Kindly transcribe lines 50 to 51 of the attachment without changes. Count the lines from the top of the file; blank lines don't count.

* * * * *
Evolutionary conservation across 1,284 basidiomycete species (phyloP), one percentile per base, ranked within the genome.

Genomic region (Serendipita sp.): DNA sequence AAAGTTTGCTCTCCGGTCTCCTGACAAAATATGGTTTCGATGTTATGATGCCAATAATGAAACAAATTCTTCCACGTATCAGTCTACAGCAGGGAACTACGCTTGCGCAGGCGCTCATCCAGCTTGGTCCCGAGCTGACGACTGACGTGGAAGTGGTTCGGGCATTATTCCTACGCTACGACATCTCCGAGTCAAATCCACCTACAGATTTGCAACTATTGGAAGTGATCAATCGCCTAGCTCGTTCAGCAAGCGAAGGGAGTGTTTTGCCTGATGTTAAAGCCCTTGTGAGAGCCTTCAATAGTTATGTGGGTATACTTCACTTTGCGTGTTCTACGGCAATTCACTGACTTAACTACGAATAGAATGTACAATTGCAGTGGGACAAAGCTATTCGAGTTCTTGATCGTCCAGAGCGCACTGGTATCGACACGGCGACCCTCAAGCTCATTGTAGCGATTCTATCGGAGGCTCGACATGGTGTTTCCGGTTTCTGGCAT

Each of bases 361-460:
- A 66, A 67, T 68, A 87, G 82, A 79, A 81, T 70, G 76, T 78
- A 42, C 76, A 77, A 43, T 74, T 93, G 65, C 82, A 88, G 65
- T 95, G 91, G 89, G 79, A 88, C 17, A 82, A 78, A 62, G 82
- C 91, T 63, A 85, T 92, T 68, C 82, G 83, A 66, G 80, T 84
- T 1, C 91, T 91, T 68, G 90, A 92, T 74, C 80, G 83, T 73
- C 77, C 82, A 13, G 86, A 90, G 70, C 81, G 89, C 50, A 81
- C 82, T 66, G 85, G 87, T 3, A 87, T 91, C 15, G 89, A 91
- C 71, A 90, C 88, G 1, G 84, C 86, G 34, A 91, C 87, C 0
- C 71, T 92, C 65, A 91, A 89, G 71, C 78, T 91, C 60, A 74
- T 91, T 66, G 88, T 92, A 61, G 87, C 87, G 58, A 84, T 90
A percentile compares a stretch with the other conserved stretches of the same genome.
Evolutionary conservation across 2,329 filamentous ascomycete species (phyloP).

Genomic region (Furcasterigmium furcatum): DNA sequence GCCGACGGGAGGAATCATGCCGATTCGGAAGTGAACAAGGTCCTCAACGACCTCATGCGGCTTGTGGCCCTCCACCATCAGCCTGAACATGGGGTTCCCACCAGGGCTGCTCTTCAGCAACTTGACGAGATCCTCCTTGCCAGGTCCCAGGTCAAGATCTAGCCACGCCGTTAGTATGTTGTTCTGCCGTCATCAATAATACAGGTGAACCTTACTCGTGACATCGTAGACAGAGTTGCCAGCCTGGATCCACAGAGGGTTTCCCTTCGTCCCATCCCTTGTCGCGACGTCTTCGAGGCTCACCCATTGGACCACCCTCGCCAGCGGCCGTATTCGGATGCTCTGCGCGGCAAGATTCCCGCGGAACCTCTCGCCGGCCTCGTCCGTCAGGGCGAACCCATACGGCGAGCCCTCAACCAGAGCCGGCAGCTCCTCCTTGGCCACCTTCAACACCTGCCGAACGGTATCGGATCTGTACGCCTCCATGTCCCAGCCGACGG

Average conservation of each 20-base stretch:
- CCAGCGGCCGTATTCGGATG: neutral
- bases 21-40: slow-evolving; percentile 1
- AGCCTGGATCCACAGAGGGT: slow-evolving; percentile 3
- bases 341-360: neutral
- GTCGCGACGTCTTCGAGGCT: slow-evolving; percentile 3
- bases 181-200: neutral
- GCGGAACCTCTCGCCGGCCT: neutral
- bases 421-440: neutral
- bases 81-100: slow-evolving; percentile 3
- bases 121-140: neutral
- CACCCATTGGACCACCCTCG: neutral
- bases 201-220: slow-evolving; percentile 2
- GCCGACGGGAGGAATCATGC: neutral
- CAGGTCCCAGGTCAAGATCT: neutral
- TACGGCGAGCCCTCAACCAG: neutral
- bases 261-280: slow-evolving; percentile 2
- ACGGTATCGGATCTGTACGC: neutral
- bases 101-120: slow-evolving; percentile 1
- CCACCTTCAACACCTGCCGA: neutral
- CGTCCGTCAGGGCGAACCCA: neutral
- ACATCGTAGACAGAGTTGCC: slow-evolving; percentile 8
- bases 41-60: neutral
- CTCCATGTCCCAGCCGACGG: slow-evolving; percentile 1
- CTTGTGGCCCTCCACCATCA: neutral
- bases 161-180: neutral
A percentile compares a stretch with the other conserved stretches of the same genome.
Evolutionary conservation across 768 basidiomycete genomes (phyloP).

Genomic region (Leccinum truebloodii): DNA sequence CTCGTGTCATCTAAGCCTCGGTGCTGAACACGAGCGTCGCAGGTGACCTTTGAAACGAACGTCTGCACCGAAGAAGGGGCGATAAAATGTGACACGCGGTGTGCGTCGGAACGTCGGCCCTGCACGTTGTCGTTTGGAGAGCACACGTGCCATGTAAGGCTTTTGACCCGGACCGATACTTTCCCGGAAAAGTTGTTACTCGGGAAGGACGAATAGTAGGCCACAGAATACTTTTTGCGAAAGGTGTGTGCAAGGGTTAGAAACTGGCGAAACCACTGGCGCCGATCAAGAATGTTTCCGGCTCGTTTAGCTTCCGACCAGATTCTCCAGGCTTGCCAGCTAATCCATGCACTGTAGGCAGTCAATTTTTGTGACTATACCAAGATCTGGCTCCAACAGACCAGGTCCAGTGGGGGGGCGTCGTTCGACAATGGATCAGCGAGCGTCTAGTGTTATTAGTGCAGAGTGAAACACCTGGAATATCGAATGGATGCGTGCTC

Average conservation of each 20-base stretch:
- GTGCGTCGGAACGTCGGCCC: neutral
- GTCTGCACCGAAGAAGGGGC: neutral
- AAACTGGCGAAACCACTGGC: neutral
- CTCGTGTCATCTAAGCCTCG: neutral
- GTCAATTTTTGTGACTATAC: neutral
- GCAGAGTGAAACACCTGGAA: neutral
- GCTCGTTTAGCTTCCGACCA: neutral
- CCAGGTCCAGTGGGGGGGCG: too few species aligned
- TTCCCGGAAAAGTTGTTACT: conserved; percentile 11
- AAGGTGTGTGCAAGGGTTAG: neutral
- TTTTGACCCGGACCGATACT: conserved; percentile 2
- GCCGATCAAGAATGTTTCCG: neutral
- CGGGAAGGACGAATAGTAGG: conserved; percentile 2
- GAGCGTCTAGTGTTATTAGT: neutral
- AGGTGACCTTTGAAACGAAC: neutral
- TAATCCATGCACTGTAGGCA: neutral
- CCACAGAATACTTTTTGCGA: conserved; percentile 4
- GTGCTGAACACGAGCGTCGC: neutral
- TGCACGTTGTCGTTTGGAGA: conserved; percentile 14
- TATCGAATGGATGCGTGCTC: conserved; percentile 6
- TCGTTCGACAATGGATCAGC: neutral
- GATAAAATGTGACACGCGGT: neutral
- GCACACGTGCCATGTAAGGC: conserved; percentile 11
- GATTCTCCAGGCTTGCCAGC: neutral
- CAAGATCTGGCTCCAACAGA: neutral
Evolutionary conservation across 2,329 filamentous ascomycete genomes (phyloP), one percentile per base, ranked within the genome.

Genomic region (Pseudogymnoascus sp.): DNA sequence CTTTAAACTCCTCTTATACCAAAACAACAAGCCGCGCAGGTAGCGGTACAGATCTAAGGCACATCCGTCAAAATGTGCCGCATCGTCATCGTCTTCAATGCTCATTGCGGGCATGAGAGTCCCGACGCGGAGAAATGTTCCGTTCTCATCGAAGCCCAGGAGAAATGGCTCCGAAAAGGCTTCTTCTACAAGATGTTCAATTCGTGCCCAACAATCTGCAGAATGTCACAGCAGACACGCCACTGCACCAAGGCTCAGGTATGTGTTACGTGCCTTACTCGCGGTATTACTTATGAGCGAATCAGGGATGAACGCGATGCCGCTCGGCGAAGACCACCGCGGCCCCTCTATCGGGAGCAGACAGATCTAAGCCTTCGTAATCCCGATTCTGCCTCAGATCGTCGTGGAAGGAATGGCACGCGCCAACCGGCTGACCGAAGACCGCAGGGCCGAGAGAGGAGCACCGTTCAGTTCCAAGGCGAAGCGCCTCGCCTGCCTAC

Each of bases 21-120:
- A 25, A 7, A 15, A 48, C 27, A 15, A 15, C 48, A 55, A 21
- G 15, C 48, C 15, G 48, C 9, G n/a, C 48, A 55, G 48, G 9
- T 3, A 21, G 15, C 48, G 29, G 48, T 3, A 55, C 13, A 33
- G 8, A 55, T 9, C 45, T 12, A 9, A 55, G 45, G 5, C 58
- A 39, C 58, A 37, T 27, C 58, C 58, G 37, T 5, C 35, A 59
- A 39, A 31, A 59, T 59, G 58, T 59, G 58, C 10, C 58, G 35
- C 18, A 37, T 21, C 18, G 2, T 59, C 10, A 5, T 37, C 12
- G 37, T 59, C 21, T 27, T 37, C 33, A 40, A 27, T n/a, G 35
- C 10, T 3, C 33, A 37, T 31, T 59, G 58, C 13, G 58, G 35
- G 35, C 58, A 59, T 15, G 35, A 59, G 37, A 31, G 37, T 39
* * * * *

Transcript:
- CTCGTGTCATCTAAGCCTCG: neutral
- GTCAATTTTTGTGACTATAC: neutral